Bad Projection!

We’ve had a little spate of good, (or at least, not bad) news on the economic front – lower than expected unemployment, lower than expected December deficit and so on.

As a result of this I have been struck by the contrast between these optimistic inklings and the language used by the Chair of the Audit Commission about the deficit. The chair, Mr Bundred attacked both main parties for being insufficiently clear about where cuts need to be made in what he was sure would be a terrible few years.

It wasn’t so much what he said that concerned me, but his certainty about the future. It occurs to me that the certainty of Mr Bundred (and others like him) about the future is at least as dangerous as our leaders political cowardice in dealing with the deficit.

It may well be that the deficit turns out to be substantially higher or lower than Mr Bundred expects. So retaining maximum flexibility until the moment you need to take your decision may well be not only convienient politics for both Osborne and Darling, but strategically correct too.

I once had an idea for a book calledBad Projection – how mistaken forecasts and false predictions have started wars, caused recessions and destroyed economies”. It would have been a pop history book, setting out all the times when poor forecasting led political leaders to make disastrous economic and political decisions.

Obviously, there’s a lot of mid-bubble hype to laugh at (Dow 36,000, anyone?) but I was thinking more of occassions when official or quasi official presumptions about the economic future have turned out to be badly wrong and led people who otherwise would have made sensible decisions to take terribly mistaken ones. The purpose of the book would be to examine the damage that unwarranted certainty of social scientists can cause.

Examples would include the exagerrated fear of increased spending the Labour government faced in 1951, which led to a split in the Labour party that reverberated for a generation.  Or, more seriously, you could examine the “Treasury view” of the 1930’s, which led the British government to do little the ameliorate the great depression. If you were to include warfare, you would have so many examples from Normandy to Iraq, you’d need an entire library to hold the first volume.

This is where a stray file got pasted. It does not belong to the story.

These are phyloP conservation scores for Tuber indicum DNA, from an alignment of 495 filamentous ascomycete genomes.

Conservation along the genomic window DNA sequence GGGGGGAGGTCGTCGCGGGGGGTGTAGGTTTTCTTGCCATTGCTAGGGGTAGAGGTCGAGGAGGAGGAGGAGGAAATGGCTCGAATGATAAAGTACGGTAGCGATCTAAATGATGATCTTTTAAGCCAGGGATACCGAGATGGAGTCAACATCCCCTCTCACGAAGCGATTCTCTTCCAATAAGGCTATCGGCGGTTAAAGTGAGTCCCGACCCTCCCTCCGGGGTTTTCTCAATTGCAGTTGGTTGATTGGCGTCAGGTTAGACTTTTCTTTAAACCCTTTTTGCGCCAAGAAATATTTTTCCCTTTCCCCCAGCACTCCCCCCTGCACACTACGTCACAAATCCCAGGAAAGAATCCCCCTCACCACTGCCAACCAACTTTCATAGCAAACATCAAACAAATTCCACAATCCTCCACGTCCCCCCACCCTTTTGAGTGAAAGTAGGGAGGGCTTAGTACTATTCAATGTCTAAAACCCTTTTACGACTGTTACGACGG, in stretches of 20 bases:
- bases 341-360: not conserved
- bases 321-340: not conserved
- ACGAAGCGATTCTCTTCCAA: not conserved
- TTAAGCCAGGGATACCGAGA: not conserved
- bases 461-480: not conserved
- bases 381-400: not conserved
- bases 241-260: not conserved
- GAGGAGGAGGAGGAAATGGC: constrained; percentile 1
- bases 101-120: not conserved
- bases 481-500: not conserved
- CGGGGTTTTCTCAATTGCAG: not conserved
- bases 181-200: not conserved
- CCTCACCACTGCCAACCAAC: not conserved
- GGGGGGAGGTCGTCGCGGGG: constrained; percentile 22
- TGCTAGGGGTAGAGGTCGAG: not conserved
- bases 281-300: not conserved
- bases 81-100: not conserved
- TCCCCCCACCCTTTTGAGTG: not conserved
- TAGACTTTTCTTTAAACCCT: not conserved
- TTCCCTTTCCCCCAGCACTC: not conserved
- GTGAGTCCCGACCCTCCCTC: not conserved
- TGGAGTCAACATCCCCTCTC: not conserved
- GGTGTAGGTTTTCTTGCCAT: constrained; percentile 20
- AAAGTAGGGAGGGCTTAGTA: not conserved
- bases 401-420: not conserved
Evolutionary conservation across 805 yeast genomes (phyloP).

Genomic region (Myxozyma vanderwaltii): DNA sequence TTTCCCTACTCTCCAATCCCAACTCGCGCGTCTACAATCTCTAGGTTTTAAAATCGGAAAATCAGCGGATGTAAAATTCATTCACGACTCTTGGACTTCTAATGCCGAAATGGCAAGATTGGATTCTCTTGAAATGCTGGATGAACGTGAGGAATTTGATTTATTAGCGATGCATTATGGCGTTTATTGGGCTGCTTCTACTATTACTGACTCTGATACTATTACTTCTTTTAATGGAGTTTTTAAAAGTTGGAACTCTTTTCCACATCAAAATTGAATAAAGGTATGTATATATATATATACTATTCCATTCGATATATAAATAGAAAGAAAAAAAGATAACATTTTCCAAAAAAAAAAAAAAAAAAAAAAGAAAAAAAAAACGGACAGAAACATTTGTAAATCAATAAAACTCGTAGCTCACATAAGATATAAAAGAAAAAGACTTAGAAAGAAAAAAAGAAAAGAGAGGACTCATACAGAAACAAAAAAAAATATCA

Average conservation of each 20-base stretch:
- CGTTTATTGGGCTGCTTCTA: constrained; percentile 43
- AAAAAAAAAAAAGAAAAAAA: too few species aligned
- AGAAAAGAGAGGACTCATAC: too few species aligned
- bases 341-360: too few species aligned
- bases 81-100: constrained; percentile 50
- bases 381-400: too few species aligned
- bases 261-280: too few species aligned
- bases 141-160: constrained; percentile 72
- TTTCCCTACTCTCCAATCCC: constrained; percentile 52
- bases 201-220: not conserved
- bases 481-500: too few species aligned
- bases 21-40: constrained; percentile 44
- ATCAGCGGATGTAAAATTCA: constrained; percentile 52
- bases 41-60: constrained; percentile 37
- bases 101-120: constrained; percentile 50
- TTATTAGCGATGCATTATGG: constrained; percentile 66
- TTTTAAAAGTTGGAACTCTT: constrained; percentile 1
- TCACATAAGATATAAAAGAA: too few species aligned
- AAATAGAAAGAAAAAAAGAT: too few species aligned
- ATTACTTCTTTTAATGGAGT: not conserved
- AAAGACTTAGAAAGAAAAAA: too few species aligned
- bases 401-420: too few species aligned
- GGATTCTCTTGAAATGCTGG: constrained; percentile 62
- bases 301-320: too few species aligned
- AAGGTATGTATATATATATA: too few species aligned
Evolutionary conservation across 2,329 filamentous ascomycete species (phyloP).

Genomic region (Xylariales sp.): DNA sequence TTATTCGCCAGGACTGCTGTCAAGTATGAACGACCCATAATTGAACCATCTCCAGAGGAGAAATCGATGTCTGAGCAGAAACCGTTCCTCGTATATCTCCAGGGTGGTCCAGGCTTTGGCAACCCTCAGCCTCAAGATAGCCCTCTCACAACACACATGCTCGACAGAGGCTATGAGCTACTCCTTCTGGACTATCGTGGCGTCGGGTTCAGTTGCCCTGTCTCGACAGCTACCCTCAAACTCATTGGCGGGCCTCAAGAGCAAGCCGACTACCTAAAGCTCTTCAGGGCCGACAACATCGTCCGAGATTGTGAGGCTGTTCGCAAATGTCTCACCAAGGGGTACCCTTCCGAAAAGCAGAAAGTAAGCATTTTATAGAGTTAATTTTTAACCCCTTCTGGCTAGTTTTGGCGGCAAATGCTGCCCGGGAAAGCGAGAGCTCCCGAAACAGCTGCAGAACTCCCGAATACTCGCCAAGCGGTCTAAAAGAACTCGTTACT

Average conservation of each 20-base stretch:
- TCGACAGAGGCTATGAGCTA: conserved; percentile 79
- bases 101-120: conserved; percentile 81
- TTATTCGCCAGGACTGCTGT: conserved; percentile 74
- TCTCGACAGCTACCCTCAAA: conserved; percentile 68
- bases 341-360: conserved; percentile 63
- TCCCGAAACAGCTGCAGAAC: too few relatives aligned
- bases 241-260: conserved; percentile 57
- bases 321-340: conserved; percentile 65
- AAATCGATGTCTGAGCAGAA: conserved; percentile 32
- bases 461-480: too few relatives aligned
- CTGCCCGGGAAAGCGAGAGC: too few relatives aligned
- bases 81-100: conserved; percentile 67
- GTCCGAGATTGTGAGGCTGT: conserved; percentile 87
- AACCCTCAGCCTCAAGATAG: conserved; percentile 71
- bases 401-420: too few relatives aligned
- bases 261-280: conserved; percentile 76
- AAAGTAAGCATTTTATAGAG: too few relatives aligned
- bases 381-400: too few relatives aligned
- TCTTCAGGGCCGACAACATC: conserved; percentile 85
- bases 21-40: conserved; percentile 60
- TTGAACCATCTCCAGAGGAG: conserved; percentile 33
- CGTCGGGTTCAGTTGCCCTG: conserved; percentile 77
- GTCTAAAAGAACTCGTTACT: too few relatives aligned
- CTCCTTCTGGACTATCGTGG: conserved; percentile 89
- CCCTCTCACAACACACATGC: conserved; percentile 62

So if certainty kills, what should we do instead? I rather like the advice of Samuel Brittan:

“The real art of policy analysis is to work out the appropriate response to an extremely wide range of contingencies that are liable to occur.

This could take two forms. One is the formal analysis of a great many contingencies with the aid of decision trees and other tools. I suspect… these would turn out to be largely parade ground exercises, at least for major problems…

Second, and more promising, would be to work out broad rules which would as far as possible put the economy on an automatic pilot and minimise discretionary intervention.”

It strikes me that rather than announcing what they would cut at a deficit of £178 billion, which is widely discussed but very unlikely to ever come about,  we are better served if politicans were clearer what their priorities would be in different likely futures. What would the Conservatives do if the deficit was only £140 billion – what would Labour do if the cost of debt began to rise sharply?

In such a context, a pledge to prioritise particular areas of spending makes sense.  (Though I agree that absenting a whole department from spending pressure seems silly).

One final note of optimism. I wonder if, in the past, politicians were more reliant on projections to guide them, well after their decisions had caused real harm or good. It’s possible that policymakers are now able to be guided by real responses to decisions much more quickly.

If that’s true then the key is for politicians to work to retain freedom of movement – flexibility to change course and tack as the data changes. That in other words politicians shouldn’t commit themselves too far in advance to specific policies. This is, of course, a lot easier if the data comes in quicker and can be adjusted faster.

The other thing to do is for politicians to remember not to predict never-ending doom and misery on the one hand, or the imminent arrival of utopia on the other.  This is one trap we all seem incapable of avoiding.

13 Responses to “Bad Projection!”

  1. IanVisits

    I wonder if part of the problem with government finances, specifically debt, is that most people only ever see a final lump sum figure. I am sure most people look at their personal debt not so much as a lump sum but as a collection of debts from various sources (loans, mortgage, credit cards, shop cards etc).

    I ponder if we would be better off if each time a debt is spent, that the debt it put into a package marked “debt exhibit X” and a repayment schedule agreed for that package.

    I am not suggesting that each and every expenditure is so packaged, but if, for example, the NHS has income of Y and running costs expenditure of Y+X, then that year’s debt is put into a package and marketed a “NHS running costs – debt for Year 2010”

    That debt then demands an annual payment from the tax until it is repaid, and it has priority over existing spending commitments.

    This creates openness as people can look up on a simple website what specific parts of government spending are incurring debt, and what timeframe has been agreed for its repayment.

    At the moment, what seems to be missing is the visibility as to why debt exists, and what is being done to repay that debt. If people understood why debt rocketted up recently, and what plans exist to repay it, then we might be more comfortable (or less?) with the debt levels.

    Obviously, if a debt has a repayment schedule of X years, then “in emergency” that can be set aside, so that politicians have the necessary flexibility to deal with short-term issues, such as war or recession. However, having to formally declare a fiscal emergency would help to temper the hotheads who want to behave in a populist manner in the run up to an election.